With promising trial results and an FDA approval seemingly near, Amgen Inc.'s osteoporosis drug Evenity was expected to contribute at least something to the company's top line this year.
But Amgen on Sunday evening reported the drug raised unexpected heart-safety concerns. Now the best hope is that its FDA approval will only be pushed to next year and that its commercial opportunity will merely be limited, not eliminated. Otherwise, it may not be worth the effort to keep seeking approval.
This isn't great news for Amgen, whose shares fell more than 2 percent on Monday. But it doesn't fundamentally alter that company's trajectory. The same can't be said for its partner UCB SA or its competitor Radius Health Inc..
It's true Amgen could very much use a new approval. It is trying to rely more on newer medicines and less on best-selling legacy products such as Enbrel, Neulasta, and Neupogen, all of which are set to decline.
But delaying or losing about $500 million in projected Evenity sales in 2021 won't doom Amgen's transition. Its migraine drug candidate erenumab and cholesterol medicine Repatha are far more important for its future. And with $38 billion in cash and equivalents on its books and a reputation for cost management, Amgen should be OK even if this is the end of the line for Evenity.
This is far more consequential for UCB, Amgen's Belgian partner in the drug's development, which has less than a fifth of Amgen's revenue. This is the only Phase 3 drug in the company's research pipeline; its other R&D efforts are in Phase 2 trials or earlier and likely won't hit the market for years. Its leading drugs currently on the market are expected to start declining in the early 2020s, just as it hoped Evenity would ramp up sales.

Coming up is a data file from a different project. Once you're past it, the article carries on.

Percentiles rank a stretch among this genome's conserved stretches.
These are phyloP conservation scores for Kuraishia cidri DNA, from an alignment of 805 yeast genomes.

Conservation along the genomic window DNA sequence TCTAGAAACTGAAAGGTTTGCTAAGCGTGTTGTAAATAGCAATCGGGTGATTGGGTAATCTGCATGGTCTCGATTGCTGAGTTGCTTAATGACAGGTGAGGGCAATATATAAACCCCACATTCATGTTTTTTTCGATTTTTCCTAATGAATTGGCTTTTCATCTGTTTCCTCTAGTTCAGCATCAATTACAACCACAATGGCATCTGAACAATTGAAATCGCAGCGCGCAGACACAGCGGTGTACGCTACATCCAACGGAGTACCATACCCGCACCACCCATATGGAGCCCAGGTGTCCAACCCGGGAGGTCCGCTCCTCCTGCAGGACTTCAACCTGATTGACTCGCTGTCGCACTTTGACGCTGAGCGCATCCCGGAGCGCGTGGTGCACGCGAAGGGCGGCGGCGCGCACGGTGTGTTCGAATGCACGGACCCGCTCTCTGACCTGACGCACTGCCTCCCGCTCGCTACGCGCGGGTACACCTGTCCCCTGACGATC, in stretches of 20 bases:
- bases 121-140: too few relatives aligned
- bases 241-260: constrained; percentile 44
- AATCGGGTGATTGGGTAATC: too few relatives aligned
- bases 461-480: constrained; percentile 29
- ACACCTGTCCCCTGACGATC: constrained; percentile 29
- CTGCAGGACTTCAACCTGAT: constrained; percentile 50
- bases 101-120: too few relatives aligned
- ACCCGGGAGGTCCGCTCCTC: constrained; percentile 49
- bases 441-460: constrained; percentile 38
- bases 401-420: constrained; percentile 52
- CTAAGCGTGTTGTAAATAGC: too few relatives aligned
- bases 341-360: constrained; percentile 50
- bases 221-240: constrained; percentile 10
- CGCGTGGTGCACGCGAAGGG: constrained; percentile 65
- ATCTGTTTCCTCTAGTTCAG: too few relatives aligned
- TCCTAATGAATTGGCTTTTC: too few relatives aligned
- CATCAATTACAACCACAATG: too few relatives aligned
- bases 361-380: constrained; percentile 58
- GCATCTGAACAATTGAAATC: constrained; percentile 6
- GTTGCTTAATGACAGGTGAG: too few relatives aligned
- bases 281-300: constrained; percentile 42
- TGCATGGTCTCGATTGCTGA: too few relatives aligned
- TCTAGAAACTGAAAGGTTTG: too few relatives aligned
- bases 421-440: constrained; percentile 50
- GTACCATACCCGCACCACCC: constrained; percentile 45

An equally disproportionate beneficiary is Radius, an until-now revenue-free biotech that got an FDA approval for its own osteoporosis drug Tymlos less than a month ago. That drug has a far easier path to success, now that it may not face Amgen's medicine this year, or possibly ever.
Radius still must show Tymlos can compete with Eli Lilly & Co.'s older Forteo and other medicines, particularly when cheaper generic versions of these drugs arrive in the next few years. But Amgen's slip-up means Radius will have an easier time getting insurers to cover its drug and more attention from doctors. Analysts will need to raise their somewhat anemic estimates for Tymlos sales.
And the combination of increased clarity and an easier path to sales growth may make Radius a more-appealing acquisition target.
Evenity's fate will likely make a difference of a few ticks for Amgen's stock price and earnings estimates. But UCB and Radius still have a major stake in the future of this medicine.
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